Figure 3: Graphic Display of Dewey Hierarchy after LSI Search.

3.4.2. Restricting Shelf by Attributes:

Attributes, such as library location, whether the document has been checked out, and the type of document, may be used to select subsets of books controlled by menus. By selecting various library locations it is possible to examine the virtual Shelf for any one location or any combination of locations of the Bellcore Technical Libraries.

3.4.3. Additional Shelf Traversal Modes:

Two additional modes for skipping through search hits on the Book Shelf were implemented. It was possible to skip by Book and by search-algorithm-match order. Specifically, the UpBook and DownBook buttons allow the user to easily find book titles that match a search. The PreviousBookInOrder and NextBookInOrder buttons let the user examine books in the ranked order in which they matched the query. However, it is easy for the user to lose orientation because the books are not necessarily in order and the user viewing them may jump around the hierarchy. If the user requests NextBookInOrder after all the books in the initial set have been viewed, the set expands by relaxing the threshold.

3.4.4. Similar Books:

An option for the Book Display allows the user to request Similar Books. It searches for books similar to the displayed book where similarity is determined by one of the retrieval algorithms rather than by shelf proximity. This option spawns a new search that, when it follows an initial search, is a type of relevance feedback. Because the book records are short, the Similar Book requests yield some spurious matches. As with the initial searches, posting similar-book hits against the Subject Hierarchy List allows the user to follow the classification semantics to identify relevant items. The Book Display also contains options for presenting other books by the same author. This links books across leaf nodes of the hierarchy.

3.4.5. Lateral Links:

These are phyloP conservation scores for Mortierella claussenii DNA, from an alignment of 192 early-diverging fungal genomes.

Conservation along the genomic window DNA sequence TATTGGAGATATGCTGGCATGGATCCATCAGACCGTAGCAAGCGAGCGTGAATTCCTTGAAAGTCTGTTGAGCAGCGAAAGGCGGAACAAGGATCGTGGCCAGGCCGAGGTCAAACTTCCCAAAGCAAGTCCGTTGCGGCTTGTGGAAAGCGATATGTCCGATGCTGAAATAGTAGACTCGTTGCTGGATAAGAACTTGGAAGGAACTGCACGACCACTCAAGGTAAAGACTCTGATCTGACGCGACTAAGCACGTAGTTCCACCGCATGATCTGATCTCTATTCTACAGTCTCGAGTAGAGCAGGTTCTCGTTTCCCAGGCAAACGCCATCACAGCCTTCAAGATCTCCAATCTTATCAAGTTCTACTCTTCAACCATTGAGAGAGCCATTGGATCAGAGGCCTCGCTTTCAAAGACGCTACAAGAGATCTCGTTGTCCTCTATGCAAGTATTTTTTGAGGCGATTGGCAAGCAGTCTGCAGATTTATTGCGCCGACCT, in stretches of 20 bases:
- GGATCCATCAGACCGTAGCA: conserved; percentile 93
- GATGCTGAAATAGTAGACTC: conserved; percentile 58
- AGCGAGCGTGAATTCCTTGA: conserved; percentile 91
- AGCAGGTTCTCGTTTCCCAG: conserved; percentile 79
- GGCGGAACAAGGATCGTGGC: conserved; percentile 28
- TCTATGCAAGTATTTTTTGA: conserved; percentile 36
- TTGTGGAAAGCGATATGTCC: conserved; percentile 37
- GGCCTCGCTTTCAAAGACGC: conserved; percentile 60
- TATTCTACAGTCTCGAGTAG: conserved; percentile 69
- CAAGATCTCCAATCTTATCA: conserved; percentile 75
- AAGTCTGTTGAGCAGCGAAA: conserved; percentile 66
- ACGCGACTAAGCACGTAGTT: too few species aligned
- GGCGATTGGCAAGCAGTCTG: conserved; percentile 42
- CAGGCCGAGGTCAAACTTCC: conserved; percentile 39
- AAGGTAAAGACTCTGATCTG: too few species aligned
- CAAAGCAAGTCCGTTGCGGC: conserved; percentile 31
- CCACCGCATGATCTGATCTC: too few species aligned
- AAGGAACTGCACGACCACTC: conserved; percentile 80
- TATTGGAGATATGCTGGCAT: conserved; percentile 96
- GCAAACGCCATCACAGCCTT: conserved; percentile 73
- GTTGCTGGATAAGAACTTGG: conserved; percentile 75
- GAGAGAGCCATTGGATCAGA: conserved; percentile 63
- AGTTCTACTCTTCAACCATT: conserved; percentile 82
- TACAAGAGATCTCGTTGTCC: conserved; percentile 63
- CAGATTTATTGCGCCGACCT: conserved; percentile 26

For especially complex hierarchies, when a person using the browser reaches a terminal node they may not find exactly the information they are looking for but they may suspect they are close to it. Requesting a search for Similar Books (see above) would be one way to find other relevant sections of the hierarchy, but it is also possible to have precomputed lateral links between nodes (i.e., "distributed relatives''). A mechanism was implemented for this, in which a button was associated with each node and clicking on that button presented a list of other related nodes. At some point, these complex hierarchies would be better represented by faceted classification systems (see Section 3).

3.4.6. User Restricted Collections:

In many cases, a user would be willing to restrict searches to certain segments of the classification hierarchy. This could improve computational efficiency and would focus the users attention. While that capability was not essential for the current prototype with about 50K book records on a powerful workstation, for a much larger collection (e.g., for the Library of Congress collection or for World-Wide Web (WWW) pages on the Internet) the user should be able to specify subsets of the records to search. For this system, users sub-selected nodes to include on a separate shelf and they could toggle back and forth to that shelf.


Figure 3 shows an interface for browsing the computer science literature by means of the Computing Reviews classification. The test corpus consisted of doctoral dissertations cited in ACM Computing Archive [1] as published in 1992. The key idea is selection by specifying multiple constraints. Of course, there is no linear organization of documents for display in this collection; thus, the order of the nodes in the shelf displays is undetermined.